Now, as I say, there are several reasons I can think of why the bishops’ suggestions are imprudent and inadvisable. But a general hubbub of shouts like “Ignore Nostra Aetate!” or reckless charges of “craven cowardice” or “surrender to the Enemy” or leaping to the hysteria of saying that accommodating British schoolkids is like accommodating Adolf Hitler is nowhere within a thousand miles of a serious argument.
Which is why I wrote the piece. My issue is not with defending the bishops’ prudentially dubious suggestion. It’s with rebutting the many bad and dangerous arguments being presented against their suggestion, because they compromise the integrity of the Faith and because they endanger our relationship with all non-Catholic religions, not just with Islam. Similarly, my point is not to argue that Islam is not a huge danger, not a manmade religion, and not arguably humanity’s greatest mistake. Nor is it to say that there is no difference between Trinitarian monotheism and the monotheism of Jews and Muslims.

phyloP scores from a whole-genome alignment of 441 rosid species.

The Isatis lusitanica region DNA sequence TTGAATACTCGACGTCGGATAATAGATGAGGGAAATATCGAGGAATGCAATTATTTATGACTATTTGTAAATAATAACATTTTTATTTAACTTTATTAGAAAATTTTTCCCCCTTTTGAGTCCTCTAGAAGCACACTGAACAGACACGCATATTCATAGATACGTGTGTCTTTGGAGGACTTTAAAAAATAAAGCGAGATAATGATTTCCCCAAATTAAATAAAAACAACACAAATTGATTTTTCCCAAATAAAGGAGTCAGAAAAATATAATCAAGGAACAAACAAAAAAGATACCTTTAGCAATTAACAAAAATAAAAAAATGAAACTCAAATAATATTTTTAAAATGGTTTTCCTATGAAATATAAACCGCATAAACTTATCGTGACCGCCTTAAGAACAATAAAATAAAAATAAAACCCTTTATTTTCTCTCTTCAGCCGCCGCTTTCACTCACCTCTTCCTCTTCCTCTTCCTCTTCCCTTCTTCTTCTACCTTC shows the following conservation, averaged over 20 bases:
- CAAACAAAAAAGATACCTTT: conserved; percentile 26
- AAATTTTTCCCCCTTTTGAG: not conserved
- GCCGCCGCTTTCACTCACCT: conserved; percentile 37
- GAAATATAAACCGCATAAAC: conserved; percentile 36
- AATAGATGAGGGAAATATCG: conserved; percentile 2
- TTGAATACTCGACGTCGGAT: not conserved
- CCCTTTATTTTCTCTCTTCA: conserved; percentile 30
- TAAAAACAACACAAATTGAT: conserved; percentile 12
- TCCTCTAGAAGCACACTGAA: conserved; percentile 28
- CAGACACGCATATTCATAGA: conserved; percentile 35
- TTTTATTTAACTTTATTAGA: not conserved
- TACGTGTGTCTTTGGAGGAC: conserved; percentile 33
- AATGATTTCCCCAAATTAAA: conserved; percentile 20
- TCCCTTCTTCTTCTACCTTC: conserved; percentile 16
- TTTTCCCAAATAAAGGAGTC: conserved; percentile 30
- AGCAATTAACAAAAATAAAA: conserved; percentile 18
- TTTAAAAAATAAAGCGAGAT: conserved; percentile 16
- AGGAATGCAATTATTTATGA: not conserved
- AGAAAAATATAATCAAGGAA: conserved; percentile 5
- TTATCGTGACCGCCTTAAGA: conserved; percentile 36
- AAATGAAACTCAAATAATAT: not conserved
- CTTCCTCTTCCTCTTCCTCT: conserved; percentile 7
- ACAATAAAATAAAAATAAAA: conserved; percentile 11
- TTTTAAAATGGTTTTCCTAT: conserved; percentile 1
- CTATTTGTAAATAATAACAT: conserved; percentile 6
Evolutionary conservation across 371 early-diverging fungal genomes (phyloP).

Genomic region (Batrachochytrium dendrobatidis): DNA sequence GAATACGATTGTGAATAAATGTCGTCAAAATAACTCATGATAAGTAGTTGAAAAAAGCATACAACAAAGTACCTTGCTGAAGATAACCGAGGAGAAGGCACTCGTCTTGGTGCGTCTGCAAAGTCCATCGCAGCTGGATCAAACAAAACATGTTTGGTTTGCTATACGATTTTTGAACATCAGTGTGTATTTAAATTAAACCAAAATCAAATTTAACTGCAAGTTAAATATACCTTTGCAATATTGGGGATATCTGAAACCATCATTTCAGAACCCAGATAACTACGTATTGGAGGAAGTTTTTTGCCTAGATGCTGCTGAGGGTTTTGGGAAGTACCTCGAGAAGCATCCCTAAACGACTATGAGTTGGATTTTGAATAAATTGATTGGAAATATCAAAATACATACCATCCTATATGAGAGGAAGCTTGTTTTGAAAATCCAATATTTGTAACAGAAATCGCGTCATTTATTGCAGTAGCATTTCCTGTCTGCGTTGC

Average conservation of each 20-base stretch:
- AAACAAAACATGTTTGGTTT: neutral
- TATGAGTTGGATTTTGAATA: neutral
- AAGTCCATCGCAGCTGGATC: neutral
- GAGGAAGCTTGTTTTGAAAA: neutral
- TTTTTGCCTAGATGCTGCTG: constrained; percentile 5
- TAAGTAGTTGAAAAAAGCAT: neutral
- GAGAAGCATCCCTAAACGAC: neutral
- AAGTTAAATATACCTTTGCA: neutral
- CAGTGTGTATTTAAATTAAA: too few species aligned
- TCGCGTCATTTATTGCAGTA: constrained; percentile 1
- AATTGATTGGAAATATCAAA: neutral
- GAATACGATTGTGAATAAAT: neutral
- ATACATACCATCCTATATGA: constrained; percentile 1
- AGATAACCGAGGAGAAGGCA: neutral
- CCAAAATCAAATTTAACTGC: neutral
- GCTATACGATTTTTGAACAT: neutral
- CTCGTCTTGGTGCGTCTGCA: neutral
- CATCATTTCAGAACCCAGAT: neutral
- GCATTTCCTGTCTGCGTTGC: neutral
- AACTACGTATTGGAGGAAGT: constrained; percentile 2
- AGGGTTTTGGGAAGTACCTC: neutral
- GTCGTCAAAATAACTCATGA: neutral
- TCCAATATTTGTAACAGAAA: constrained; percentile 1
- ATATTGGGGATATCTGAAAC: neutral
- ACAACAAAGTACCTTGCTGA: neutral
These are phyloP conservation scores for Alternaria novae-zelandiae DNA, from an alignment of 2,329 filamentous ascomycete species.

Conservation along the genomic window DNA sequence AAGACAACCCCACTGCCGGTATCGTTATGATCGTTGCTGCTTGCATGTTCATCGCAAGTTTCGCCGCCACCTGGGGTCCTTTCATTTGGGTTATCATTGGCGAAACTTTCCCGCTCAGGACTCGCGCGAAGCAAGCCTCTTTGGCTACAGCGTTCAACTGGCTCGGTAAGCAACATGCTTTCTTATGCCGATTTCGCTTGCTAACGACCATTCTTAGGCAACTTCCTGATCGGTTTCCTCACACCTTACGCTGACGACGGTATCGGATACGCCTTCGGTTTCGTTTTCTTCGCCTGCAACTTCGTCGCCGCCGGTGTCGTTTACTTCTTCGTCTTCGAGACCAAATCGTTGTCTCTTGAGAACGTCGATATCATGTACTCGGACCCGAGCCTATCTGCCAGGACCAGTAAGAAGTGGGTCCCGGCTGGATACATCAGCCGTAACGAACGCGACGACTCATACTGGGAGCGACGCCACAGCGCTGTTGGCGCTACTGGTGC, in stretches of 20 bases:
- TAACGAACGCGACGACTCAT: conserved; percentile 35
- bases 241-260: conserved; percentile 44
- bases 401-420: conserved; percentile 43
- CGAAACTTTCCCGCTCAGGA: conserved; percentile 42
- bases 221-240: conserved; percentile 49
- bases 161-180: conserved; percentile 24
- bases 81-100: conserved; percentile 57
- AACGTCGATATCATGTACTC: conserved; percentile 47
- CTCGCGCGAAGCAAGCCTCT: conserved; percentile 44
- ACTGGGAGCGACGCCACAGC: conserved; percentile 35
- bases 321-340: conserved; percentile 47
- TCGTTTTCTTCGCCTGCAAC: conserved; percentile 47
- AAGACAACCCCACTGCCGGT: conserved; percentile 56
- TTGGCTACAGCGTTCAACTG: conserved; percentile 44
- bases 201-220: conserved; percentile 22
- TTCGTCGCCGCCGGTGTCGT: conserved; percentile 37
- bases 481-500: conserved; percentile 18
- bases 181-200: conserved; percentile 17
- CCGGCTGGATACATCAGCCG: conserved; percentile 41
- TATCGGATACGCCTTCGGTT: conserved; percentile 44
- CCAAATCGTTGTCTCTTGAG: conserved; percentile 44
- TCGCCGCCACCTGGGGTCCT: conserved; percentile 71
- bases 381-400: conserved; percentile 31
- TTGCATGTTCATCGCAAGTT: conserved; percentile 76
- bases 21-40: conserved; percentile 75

It is to say that it’s not smart to fight Islam by laying the intellectual groundwork for contempt for all non-Catholics, and most especially for Jews. I recognize no commonality of spirit between the hysteria and frequent contempt for Nostra Aetate, Vatican II, Muslims and Jews that I’m seeing in a lot of the combox commentariat and the generous, thoughtful, and fruitful work being done by Pope Benedict XVI in his dialogue with Muslim leaders. It would well behoove Catholics who are serious about the Church’s engagement with Muslims of good will to imitate him, rather than to simply issue sweeping denials that there is any such thing as a Muslim of good will or to heap scorn on Nostra Aetate. The pope is there to teach us. Let’s learn from him.
Mark P. Shea is a senior editor at www.CatholicExchange.com and a columnist for InsideCatholic. Visit his blog at www.markshea.blogspot.com.